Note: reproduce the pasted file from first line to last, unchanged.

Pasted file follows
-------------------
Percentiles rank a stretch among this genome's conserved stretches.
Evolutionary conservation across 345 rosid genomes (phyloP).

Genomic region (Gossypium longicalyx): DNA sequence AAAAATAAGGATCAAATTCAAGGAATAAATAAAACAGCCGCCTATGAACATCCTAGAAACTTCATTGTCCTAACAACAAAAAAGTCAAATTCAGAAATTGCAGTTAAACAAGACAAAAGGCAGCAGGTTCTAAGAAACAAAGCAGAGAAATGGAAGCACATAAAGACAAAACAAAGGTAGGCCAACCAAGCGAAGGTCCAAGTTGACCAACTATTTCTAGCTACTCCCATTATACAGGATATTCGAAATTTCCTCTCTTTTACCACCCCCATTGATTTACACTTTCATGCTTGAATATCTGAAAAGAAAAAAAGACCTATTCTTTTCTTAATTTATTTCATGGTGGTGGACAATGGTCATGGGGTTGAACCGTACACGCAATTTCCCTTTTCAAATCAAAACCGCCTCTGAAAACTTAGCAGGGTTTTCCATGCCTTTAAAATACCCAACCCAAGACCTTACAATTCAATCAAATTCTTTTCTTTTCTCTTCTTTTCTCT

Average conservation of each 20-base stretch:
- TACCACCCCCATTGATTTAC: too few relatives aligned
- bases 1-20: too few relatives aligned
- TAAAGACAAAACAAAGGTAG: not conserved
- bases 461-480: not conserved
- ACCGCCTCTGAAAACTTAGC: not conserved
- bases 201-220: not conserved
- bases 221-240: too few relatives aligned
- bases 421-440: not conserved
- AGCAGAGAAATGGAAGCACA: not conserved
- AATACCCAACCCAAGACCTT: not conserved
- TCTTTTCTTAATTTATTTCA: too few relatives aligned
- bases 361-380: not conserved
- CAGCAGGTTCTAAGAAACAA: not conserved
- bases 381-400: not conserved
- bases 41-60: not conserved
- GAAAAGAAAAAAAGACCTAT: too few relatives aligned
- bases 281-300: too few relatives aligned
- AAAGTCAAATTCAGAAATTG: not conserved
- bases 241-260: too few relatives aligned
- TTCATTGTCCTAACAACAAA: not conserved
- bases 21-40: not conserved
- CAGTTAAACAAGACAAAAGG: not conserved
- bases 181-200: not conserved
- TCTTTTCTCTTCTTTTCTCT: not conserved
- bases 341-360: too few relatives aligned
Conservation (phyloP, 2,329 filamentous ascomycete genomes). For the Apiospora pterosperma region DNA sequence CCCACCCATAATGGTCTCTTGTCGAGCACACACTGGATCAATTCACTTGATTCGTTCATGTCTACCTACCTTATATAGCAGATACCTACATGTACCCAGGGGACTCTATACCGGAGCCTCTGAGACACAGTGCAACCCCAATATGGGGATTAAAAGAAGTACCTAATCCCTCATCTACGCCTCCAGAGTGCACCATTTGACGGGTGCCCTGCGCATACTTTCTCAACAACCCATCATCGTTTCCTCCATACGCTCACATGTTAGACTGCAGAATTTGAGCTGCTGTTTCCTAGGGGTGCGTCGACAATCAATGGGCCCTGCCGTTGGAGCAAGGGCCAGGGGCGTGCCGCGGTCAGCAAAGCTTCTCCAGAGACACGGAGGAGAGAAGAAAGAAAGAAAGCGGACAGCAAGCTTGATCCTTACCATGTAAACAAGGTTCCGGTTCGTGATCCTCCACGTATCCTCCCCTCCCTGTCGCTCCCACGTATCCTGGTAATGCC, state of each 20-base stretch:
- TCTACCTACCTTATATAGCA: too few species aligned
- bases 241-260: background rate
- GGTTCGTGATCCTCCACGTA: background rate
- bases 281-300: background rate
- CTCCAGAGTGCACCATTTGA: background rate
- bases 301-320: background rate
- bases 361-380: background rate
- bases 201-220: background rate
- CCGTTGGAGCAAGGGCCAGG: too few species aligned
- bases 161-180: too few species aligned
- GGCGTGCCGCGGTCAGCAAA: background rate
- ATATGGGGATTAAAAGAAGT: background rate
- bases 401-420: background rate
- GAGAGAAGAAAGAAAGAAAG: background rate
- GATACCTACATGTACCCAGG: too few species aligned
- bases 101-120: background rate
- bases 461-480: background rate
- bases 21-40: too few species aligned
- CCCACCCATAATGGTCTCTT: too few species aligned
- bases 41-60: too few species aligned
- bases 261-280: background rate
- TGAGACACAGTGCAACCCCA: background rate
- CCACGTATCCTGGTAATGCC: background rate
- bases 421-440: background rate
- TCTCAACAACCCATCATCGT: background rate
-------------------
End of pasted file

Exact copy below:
Percentiles rank a stretch among this genome's conserved stretches.
Evolutionary conservation across 345 rosid genomes (phyloP).

Genomic region (Gossypium longicalyx): DNA sequence AAAAATAAGGATCAAATTCAAGGAATAAATAAAACAGCCGCCTATGAACATCCTAGAAACTTCATTGTCCTAACAACAAAAAAGTCAAATTCAGAAATTGCAGTTAAACAAGACAAAAGGCAGCAGGTTCTAAGAAACAAAGCAGAGAAATGGAAGCACATAAAGACAAAACAAAGGTAGGCCAACCAAGCGAAGGTCCAAGTTGACCAACTATTTCTAGCTACTCCCATTATACAGGATATTCGAAATTTCCTCTCTTTTACCACCCCCATTGATTTACACTTTCATGCTTGAATATCTGAAAAGAAAAAAAGACCTATTCTTTTCTTAATTTATTTCATGGTGGTGGACAATGGTCATGGGGTTGAACCGTACACGCAATTTCCCTTTTCAAATCAAAACCGCCTCTGAAAACTTAGCAGGGTTTTCCATGCCTTTAAAATACCCAACCCAAGACCTTACAATTCAATCAAATTCTTTTCTTTTCTCTTCTTTTCTCT

Average conservation of each 20-base stretch:
- TACCACCCCCATTGATTTAC: too few relatives aligned
- bases 1-20: too few relatives aligned
- TAAAGACAAAACAAAGGTAG: not conserved
- bases 461-480: not conserved
- ACCGCCTCTGAAAACTTAGC: not conserved
- bases 201-220: not conserved
- bases 221-240: too few relatives aligned
- bases 421-440: not conserved
- AGCAGAGAAATGGAAGCACA: not conserved
- AATACCCAACCCAAGACCTT: not conserved
- TCTTTTCTTAATTTATTTCA: too few relatives aligned
- bases 361-380: not conserved
- CAGCAGGTTCTAAGAAACAA: not conserved
- bases 381-400: not conserved
- bases 41-60: not conserved
- GAAAAGAAAAAAAGACCTAT: too few relatives aligned
- bases 281-300: too few relatives aligned
- AAAGTCAAATTCAGAAATTG: not conserved
- bases 241-260: too few relatives aligned
- TTCATTGTCCTAACAACAAA: not conserved
- bases 21-40: not conserved
- CAGTTAAACAAGACAAAAGG: not conserved
- bases 181-200: not conserved
- TCTTTTCTCTTCTTTTCTCT: not conserved
- bases 341-360: too few relatives aligned
Conservation (phyloP, 2,329 filamentous ascomycete genomes). For the Apiospora pterosperma region DNA sequence CCCACCCATAATGGTCTCTTGTCGAGCACACACTGGATCAATTCACTTGATTCGTTCATGTCTACCTACCTTATATAGCAGATACCTACATGTACCCAGGGGACTCTATACCGGAGCCTCTGAGACACAGTGCAACCCCAATATGGGGATTAAAAGAAGTACCTAATCCCTCATCTACGCCTCCAGAGTGCACCATTTGACGGGTGCCCTGCGCATACTTTCTCAACAACCCATCATCGTTTCCTCCATACGCTCACATGTTAGACTGCAGAATTTGAGCTGCTGTTTCCTAGGGGTGCGTCGACAATCAATGGGCCCTGCCGTTGGAGCAAGGGCCAGGGGCGTGCCGCGGTCAGCAAAGCTTCTCCAGAGACACGGAGGAGAGAAGAAAGAAAGAAAGCGGACAGCAAGCTTGATCCTTACCATGTAAACAAGGTTCCGGTTCGTGATCCTCCACGTATCCTCCCCTCCCTGTCGCTCCCACGTATCCTGGTAATGCC, state of each 20-base stretch:
- TCTACCTACCTTATATAGCA: too few species aligned
- bases 241-260: background rate
- GGTTCGTGATCCTCCACGTA: background rate
- bases 281-300: background rate
- CTCCAGAGTGCACCATTTGA: background rate
- bases 301-320: background rate
- bases 361-380: background rate
- bases 201-220: background rate
- CCGTTGGAGCAAGGGCCAGG: too few species aligned
- bases 161-180: too few species aligned
- GGCGTGCCGCGGTCAGCAAA: background rate
- ATATGGGGATTAAAAGAAGT: background rate
- bases 401-420: background rate
- GAGAGAAGAAAGAAAGAAAG: background rate
- GATACCTACATGTACCCAGG: too few species aligned
- bases 101-120: background rate
- bases 461-480: background rate
- bases 21-40: too few species aligned
- CCCACCCATAATGGTCTCTT: too few species aligned
- bases 41-60: too few species aligned
- bases 261-280: background rate
- TGAGACACAGTGCAACCCCA: background rate
- CCACGTATCCTGGTAATGCC: background rate
- bases 421-440: background rate
- TCTCAACAACCCATCATCGT: background rate